Improperly conducted vacuum-assisted delivery and pre-existing fetal or maternal complications may increase the risk of brain injuries in babies during the procedure.
3. How common is vacuum-assisted delivery?
In the US, around 2.5% vaginal deliveries are vacuum-assisted. However, this mode of delivery is rapidly being replaced by C-section delivery (5).
4. Can vacuum-assisted delivery cause learning disabilities?
Vacuum-assisted delivery increases the risk of intracranial injury that may increase the risk of learning disabilities as the child grows older. However, an injury is less likely if an experienced surgeon conducts the procedure. Also, more research is needed to establish a definitive correlation between vacuum-assisted delivery injuries and learning disabilities in the affected children (6).
5. How long does it take for a baby’s head to become round after vacuum-assisted delivery?
The vacuum extraction may cause the baby’s head to develop swelling, giving them a cone-like appearance. However, this swelling gets resolved in a few days (5).
The process of birth is exciting, tiring, and risky. During this time, some situations might lead to using a vacuum-assisted delivery to ensure your and your baby’s well-being. If done carefully and accurately, it should not cause much harm to either of you. However, if you have any queries or questions about the process, talk to a doctor or healthcare provider.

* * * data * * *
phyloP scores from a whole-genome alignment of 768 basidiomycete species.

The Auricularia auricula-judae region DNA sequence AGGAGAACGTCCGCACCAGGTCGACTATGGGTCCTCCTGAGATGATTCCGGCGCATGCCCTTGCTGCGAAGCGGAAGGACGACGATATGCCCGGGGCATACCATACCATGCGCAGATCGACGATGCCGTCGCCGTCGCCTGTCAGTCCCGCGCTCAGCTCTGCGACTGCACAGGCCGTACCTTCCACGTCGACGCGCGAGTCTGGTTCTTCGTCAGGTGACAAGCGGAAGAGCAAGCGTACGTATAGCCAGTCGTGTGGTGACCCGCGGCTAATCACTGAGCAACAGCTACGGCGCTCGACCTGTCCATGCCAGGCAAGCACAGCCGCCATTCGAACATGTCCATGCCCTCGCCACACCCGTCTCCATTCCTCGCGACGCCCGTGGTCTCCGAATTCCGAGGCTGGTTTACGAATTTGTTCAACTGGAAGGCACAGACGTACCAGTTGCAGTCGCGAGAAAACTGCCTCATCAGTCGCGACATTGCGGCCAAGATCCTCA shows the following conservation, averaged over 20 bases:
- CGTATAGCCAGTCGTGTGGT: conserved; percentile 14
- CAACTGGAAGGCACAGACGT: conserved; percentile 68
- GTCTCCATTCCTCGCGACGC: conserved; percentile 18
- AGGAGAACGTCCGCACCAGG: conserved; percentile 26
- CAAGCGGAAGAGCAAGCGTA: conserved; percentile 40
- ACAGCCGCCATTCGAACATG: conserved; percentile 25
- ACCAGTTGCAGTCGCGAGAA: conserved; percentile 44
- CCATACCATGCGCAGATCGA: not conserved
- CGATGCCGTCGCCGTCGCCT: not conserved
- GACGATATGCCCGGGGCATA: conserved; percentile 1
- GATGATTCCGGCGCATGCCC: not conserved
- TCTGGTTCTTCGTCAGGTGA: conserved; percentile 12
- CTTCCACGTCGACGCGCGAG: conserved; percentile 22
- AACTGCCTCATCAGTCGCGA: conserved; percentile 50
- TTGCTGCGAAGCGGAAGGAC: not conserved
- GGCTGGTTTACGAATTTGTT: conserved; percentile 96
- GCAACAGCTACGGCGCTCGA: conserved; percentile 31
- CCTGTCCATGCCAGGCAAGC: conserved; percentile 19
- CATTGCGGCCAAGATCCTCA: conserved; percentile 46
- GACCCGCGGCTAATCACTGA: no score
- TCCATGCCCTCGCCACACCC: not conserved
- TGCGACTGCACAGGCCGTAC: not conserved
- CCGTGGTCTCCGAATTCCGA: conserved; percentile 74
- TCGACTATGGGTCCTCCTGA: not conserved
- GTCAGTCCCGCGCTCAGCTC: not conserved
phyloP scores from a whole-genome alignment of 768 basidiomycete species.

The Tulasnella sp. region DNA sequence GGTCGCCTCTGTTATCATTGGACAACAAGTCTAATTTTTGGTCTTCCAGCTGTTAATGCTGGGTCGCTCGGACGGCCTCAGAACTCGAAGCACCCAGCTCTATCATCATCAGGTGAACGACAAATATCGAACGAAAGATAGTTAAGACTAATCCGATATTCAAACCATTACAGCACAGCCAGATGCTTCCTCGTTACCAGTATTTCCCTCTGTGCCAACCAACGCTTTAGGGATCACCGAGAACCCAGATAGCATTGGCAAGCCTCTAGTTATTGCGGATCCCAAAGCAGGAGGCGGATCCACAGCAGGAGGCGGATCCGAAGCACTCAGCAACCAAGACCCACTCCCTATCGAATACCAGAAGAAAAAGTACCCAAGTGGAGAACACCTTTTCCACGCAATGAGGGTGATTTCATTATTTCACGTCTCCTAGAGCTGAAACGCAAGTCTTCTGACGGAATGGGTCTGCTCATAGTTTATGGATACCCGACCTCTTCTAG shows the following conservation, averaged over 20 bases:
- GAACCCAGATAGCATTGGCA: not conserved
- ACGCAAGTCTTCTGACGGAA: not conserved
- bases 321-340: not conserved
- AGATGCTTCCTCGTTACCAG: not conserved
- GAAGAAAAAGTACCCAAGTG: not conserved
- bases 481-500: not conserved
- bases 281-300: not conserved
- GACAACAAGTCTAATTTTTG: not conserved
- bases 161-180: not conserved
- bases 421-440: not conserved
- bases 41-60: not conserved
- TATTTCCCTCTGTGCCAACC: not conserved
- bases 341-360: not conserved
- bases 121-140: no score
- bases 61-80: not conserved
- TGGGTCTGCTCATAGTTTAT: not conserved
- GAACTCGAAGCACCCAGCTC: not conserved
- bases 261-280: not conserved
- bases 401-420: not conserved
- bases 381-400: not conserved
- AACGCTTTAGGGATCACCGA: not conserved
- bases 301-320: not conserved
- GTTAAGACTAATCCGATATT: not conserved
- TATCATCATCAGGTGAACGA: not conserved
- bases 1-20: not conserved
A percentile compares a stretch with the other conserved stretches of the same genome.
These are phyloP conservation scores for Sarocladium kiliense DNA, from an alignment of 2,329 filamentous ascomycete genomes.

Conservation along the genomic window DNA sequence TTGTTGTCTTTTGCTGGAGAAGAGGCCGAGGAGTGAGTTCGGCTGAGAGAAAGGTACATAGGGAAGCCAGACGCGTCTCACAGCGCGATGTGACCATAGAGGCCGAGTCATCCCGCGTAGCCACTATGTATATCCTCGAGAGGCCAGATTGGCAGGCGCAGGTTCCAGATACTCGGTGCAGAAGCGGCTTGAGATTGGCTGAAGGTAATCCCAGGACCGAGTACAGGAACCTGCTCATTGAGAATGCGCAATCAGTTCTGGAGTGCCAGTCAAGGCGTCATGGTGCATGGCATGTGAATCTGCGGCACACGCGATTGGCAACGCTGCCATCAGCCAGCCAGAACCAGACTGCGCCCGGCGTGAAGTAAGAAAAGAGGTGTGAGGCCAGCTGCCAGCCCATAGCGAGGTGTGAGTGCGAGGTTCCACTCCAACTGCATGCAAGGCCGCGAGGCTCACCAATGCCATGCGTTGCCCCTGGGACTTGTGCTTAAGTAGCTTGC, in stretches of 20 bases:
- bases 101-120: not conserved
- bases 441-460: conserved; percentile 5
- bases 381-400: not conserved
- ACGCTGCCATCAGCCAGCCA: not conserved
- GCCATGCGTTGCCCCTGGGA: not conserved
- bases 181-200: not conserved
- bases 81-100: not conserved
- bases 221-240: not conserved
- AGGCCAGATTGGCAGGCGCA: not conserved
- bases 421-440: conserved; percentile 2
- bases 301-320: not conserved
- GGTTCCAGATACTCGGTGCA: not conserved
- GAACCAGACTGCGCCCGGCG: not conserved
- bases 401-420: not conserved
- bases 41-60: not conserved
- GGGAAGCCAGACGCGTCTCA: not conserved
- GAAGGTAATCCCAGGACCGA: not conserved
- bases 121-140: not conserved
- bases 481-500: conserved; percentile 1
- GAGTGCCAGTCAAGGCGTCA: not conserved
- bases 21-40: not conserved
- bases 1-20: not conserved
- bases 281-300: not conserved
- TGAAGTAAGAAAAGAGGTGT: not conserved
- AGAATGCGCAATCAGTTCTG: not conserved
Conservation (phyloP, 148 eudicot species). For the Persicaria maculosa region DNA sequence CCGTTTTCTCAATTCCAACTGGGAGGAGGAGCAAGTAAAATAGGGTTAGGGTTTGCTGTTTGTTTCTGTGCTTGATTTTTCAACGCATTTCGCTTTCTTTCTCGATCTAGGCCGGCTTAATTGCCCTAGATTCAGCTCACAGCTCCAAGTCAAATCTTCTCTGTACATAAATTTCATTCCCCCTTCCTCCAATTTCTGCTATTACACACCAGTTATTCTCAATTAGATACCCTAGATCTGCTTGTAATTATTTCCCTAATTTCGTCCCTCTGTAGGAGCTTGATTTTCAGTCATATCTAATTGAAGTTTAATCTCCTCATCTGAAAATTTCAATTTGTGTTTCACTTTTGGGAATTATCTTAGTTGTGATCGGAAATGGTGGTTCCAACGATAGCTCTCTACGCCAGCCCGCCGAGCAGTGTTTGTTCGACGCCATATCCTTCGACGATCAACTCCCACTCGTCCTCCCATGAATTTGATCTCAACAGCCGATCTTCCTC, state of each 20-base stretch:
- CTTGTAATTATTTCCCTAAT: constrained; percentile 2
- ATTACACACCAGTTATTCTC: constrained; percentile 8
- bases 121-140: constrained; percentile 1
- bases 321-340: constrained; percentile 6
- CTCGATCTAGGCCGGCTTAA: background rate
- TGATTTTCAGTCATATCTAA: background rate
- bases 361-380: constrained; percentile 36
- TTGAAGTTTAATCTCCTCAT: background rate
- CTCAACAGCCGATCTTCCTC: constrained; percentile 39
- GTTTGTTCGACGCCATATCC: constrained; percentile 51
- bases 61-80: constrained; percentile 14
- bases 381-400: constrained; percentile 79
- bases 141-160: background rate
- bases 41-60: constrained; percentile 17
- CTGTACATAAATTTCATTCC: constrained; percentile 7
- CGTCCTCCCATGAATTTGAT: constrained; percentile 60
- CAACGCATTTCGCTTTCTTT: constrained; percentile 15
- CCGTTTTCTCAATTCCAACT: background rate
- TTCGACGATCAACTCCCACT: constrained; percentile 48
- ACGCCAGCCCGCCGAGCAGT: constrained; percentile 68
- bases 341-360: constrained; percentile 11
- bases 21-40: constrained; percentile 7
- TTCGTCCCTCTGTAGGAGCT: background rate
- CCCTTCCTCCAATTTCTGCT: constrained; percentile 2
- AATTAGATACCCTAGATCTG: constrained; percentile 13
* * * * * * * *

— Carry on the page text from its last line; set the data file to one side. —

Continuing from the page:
- Vacuum-assisted delivery is considered when the mother has complications during the natural delivery process.
- The process involves using a vacuum cup attached to the baby’s scalp, helping in traction during the baby’s delivery.
- Vacuum-assisted delivery may not be recommended in certain scenarios, such as when the baby’s head is not low enough in the birth canal or cephalopelvic disproportion is suspected.
- It is a safe assisted-delivery process when conducted by an experienced healthcare provider.
- Assisted vaginal birth (ventouse or forceps).
- Vacuum-assisted delivery.
- Assisted Vaginal Delivery.
- Unzila A Ali and Errol R Norwitz; (2009); Vacuum-Assisted Vaginal Delivery.
- Vacuum Extraction Delivery.
- Joana Patrícia Meireles and Humberto S Machado; (2018); The Influence of Mode of Delivery on the Neurodevelopment of Children and Adolescents.